We describe the preparation of monoiodinated neuropeptide Y (Tyr1-125I-NPY) and monoiodinated peptide YY (Tyr36-125I-PYY). Using these ligands, we detected high, moderate, and low affinity receptor populations in rat brain. Only high and moderate affinity binding sites were suggested by saturation binding studies. Tyr1-125I-NPY bound to 8 ± 3% of the sites with a K(d) of 54 pM (B(max) = 19.4 fmol/mg of protein) and to 92 ± 35 of the sites with a K(d) of 0.92 nM (B(max) = 220.0 fmol/mg of protein). Tyr36-125I-PYY bound to 14 ± 3% of the sites with a K(d) of 23.5 pM (B(max) = 36.4 fmol/mg of protein) and to 86 ± 3% of the sites with a K(d) of 1.9 nM (B(max) = 220.1 fmol/mg of protein). The fragments NPY 13-36 and PYY 13-36 were able to compete with 10 pM Tyr1-125I-NPY for essentially all the binding sites. The fragments were 1 to 2 orders of magnitude less potent than the native peptides. Approximately 50% of the moderate affinity sites, but not the high affinity sites, were reversibly 'lost' in the presence of 5'-guanylyl imidophosphate [Gpp(NH)p], a nonhydrolyzable analog of GTP. Kinetic studies revealed that Tyr1-125I-NPY dissociation could be best described by three dissociation. The proportions of slow and intermediate dissociation matched the proportions of moderate and high affinity binding sites, respectively, as suggested by equilibrium studies. There also existed a phase of fast dissociation. When Gpp(NH)p was added during dissociation, the proportion of slow dissociation decreased to the same extent that the fast dissociation was increased. However, the proportion of intermediate dissociation did not change. We propose that rat brain contains a minor population of high affinity NPY binding sites with an intermediate dissociation rate and no sensitivity to Gpp(NH)p. There is also a major population of moderate affinity binding sites with slow dissociation rate. A component of these sites can convert to a low affinity state with a fast dissociation rate. Gpp(NH)p enhances conversion by stabilizing the low affinity state, thereby producing a 'loss' of moderate affinity binding.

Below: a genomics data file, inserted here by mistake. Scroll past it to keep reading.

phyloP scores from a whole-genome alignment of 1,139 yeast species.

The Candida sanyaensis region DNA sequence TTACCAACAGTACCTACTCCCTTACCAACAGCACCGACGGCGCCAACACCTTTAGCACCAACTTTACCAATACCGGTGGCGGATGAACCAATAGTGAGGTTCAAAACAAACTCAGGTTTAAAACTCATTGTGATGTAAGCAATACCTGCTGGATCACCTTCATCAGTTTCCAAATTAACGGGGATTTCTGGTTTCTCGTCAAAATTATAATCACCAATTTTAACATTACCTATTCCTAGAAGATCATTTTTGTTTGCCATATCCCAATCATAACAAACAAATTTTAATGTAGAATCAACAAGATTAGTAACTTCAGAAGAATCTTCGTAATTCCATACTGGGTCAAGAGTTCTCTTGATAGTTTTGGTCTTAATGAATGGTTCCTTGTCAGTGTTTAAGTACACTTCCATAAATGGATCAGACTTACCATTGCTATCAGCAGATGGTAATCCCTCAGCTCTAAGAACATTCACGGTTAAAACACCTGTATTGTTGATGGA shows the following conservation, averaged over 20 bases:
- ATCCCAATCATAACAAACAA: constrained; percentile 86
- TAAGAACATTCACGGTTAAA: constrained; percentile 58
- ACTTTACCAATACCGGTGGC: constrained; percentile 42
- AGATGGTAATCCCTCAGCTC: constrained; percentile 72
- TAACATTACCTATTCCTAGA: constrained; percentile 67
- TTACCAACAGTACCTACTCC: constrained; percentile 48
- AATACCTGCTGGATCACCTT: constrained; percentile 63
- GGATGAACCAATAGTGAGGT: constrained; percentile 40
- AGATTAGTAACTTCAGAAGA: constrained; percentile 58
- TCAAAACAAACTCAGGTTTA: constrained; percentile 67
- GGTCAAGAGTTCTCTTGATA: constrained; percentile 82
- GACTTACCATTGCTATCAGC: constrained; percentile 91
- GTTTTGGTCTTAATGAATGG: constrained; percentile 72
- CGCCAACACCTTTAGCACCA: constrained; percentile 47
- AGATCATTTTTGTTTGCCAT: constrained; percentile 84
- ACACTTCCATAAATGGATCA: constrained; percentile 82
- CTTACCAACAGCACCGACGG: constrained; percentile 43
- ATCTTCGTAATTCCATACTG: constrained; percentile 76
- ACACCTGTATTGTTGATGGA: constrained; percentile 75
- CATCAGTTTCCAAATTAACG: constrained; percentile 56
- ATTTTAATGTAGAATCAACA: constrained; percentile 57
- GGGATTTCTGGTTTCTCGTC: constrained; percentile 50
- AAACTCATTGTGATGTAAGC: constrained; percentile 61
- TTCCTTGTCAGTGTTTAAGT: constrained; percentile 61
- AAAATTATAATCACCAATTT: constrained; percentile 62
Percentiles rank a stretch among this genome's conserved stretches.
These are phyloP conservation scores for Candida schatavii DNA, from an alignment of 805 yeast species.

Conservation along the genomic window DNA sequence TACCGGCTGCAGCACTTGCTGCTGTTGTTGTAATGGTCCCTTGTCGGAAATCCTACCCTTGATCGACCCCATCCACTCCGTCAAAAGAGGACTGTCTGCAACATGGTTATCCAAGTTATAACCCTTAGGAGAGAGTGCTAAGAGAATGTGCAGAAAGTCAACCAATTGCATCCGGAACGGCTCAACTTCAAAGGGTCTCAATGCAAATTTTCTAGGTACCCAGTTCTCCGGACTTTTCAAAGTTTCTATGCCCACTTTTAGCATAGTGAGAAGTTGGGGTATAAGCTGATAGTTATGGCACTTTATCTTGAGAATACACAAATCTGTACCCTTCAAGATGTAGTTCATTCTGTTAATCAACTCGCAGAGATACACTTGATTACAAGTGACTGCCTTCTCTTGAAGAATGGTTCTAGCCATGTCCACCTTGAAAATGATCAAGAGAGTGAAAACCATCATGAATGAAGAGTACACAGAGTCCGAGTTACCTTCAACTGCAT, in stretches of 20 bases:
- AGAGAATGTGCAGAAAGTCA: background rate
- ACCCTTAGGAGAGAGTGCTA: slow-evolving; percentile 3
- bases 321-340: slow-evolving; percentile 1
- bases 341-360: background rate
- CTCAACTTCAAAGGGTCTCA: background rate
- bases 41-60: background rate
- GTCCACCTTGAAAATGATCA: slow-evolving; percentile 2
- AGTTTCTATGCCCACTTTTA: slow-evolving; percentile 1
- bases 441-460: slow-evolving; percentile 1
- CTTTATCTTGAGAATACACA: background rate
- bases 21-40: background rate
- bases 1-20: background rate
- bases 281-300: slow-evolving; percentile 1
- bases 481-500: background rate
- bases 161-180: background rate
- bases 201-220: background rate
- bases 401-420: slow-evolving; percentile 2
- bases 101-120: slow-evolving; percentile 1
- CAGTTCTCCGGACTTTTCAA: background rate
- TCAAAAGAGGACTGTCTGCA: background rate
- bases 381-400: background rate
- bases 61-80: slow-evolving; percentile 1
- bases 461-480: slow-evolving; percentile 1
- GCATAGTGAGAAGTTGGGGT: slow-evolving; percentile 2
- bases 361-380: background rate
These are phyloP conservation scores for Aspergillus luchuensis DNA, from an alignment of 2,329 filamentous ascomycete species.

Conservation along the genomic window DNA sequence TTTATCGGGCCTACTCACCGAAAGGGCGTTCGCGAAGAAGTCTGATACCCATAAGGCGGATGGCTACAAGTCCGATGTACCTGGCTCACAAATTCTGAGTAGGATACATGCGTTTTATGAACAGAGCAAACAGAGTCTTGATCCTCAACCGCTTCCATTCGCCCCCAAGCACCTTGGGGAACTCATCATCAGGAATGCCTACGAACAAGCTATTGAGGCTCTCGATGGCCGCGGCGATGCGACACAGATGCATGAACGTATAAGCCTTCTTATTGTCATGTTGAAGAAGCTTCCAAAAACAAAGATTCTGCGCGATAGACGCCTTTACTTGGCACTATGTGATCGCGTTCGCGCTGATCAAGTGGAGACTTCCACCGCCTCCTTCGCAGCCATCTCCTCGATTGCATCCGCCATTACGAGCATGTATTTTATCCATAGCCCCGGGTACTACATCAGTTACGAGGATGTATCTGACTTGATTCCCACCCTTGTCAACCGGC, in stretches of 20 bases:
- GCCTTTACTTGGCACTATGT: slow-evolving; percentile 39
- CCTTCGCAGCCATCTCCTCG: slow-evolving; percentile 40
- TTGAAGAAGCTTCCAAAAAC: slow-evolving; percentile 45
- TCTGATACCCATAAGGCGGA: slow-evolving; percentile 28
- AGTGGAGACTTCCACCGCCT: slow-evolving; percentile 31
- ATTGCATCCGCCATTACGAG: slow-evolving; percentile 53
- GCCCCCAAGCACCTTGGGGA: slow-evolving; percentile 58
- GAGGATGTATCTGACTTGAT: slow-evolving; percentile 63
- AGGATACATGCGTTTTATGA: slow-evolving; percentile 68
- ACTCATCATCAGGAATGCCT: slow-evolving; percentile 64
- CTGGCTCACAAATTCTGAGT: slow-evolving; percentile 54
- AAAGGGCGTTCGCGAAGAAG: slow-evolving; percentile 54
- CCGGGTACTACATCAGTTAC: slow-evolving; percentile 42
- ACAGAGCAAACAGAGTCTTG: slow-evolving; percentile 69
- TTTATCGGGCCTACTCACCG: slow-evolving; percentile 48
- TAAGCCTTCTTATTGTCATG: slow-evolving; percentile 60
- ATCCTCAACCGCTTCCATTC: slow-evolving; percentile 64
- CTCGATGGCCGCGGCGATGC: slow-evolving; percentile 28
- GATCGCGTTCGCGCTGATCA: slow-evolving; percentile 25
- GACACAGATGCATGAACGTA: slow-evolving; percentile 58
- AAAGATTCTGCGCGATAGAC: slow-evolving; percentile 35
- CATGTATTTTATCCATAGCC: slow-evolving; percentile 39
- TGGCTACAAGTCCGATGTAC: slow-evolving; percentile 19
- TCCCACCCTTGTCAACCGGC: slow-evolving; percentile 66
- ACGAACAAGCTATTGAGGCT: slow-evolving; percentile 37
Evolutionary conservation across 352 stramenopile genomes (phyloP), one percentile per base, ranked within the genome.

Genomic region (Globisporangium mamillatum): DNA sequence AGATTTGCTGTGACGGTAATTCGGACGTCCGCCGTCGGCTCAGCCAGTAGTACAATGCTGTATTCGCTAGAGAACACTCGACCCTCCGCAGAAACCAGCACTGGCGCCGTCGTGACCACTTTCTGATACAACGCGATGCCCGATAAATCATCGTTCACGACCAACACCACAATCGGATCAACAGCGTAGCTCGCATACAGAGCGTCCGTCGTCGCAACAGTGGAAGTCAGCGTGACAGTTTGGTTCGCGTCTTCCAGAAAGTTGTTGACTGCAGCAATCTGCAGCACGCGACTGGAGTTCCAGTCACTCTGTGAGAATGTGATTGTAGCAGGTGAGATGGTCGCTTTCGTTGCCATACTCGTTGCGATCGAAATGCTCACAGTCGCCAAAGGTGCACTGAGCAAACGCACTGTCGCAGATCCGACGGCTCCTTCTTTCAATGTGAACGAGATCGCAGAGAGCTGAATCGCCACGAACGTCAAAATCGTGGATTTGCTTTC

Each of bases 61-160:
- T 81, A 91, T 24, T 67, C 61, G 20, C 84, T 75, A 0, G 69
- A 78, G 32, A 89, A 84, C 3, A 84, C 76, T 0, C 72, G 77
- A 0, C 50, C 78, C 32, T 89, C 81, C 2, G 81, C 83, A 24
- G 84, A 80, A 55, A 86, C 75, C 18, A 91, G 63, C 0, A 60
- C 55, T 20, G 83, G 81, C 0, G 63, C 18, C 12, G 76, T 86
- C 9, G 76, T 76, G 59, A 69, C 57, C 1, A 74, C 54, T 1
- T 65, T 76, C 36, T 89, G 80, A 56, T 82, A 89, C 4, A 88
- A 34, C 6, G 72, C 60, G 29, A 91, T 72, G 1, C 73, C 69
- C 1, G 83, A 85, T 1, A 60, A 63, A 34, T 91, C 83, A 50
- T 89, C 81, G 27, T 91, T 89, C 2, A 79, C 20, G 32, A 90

|Original language||English (US)|
|Number of pages||14|
|State||Published - 1988|
ASJC Scopus subject areas
- Molecular Medicine